Purpose of study
Music is a universal language that embodies one of the highest forms of creativity. A high-quality music education should engage and inspire pupils to develop a love of music and their talent as musicians, and so increase their self-confidence, creativity and sense of achievement. As pupils progress, they should develop a critical engagement with music, allowing them to compose, and to listen with discrimination to the best in the musical canon.
The national curriculum for music aims to ensure that all pupils:
- perform, listen to, review and evaluate music across a range of historical periods, genres, styles and traditions, including the works of the great composers and musicians
- learn to sing and to use their voices, to create and compose music on their own and with others, have the opportunity to learn a musical instrument, use technology appropriately and have the opportunity to progress to the next level of musical excellence
- understand and explore how music is created, produced and communicated, including through the inter-related dimensions: pitch, duration, dynamics, tempo, timbre, texture, structure and appropriate musical notations.
In music we deliver a broad curriculum with an aim to provide an insightful knowledge of musical understanding, and quality of performance. We begin with basic theory of notation and rhythms as well as learning how to perform simple tunes on the keyboard. Developing the pupil’s knowledge of how music is achieved, created and delivered is very important and so is reinforced in every topic we approach.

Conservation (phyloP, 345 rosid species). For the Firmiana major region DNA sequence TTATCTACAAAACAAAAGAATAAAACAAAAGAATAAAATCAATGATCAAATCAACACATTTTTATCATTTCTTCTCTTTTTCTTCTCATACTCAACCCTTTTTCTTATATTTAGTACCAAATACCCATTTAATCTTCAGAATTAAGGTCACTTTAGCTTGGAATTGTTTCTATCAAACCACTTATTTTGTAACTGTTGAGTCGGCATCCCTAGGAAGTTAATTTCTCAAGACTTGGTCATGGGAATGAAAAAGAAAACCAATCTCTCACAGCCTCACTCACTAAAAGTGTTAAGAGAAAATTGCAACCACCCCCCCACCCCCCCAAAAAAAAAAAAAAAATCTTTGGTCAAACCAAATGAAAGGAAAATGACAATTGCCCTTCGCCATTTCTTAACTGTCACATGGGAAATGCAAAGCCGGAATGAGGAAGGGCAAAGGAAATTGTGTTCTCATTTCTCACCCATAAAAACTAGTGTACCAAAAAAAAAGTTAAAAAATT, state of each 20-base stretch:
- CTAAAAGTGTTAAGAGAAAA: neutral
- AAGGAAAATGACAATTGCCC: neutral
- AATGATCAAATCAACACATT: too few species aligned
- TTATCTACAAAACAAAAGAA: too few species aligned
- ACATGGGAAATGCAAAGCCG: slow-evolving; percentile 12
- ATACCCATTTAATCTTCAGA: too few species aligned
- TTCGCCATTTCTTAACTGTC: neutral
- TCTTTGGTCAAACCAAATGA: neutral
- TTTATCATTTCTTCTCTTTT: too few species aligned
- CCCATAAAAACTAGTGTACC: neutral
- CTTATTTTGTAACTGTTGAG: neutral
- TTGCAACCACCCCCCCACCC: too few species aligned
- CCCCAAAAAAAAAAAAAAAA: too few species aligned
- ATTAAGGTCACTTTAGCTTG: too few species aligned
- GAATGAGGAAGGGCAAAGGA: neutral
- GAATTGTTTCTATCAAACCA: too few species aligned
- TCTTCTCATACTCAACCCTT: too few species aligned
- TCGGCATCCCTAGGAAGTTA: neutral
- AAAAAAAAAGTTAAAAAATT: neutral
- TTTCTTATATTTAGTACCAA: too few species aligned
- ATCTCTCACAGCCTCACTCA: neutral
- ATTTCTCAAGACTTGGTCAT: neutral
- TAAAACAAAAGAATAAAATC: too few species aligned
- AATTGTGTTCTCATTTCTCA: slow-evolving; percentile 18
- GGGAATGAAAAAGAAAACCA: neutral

Performing and composing different styles of music is encouraged in every topic throughout each term and will involve performances of a solo and group nature. Exploring the creative avenue in groups improves many basic human skills that are needed in the workplace later on in life, and confidence is built through solo performances also.
In the music curriculum we teach pupils how to extend the way they perceive different styles of music through their musical responses and their understanding of how musical elements work. This includes melody, harmony, rhythm, tempo, form, texture and timbre; the way these elements work together to create musical effects and traditions.
The curriculum is regularly updated to allow progression, through addressing weaknesses as well as strengths applying the disciplines that are needed for such a practical subject. It is aimed at developing pupils as a whole person, seeking to raise awareness through the arts within the school.
“mistakes are part of the game. It’s how well you recover from them, that’s the mark of a great player.” – Alice Cooper
|Autumn 1||Autumn 2|
|Year 7||Musical Elements.||Singing & Christmas Carol Service.|
|Year 8||Indian Music.||African Music|
|Year 9||Chords & Harmony||Form & Structure|
|Spring 1||Spring 2|
|Year 7||Medieval Music||Instruments of the Orchestra|
|Year 8||Blues Music Pt1||Blues Music Pt2|
|Year 9||Using a Digital Audio Workstation (A0S1)||Creating Music (A0S1)|
|Summer 1||Summer 2|
|Year 7||Music of China||Rhythm & Pulse|
|Year 8||Film Music.
|Year 9||Fanfares||Band Projects & GCSE Preparation.|
|Autumn Term 1||AOS 1 – My Music and group performances
AOS 2 – Shared music: solo & accompaniment
|Autumn Term 2||AOS 1 (Running alongside)
AOS 2 – shared Music ensembles.
|Spring Term 1||AOS 1 – concert preparation
AOS 3 – dance music
|Spring Term 2||AOS 4 – programme and file music
|Summer Term 1||Creative task/composition
|Summer Term 2||Creative task/composition
|Autumn Term 1||8 weeks
AOS 4 – Composition 2 ideas
|Autumn Term 2||8 weeks
Unit 1 – Mock solo & ensemble performances
Compositions aim to be completed
|Spring Term 1||6 weeks
Unit 1 – Completion of both compositions = 30% coursework grade. Start the concert preparation = ensemble performances and solos = 30% coursework grade
|Spring Term 2||Revision of all AOS set works and preparation for the listening exam = 40%
|Summer Term 1|
|Summer Term 2|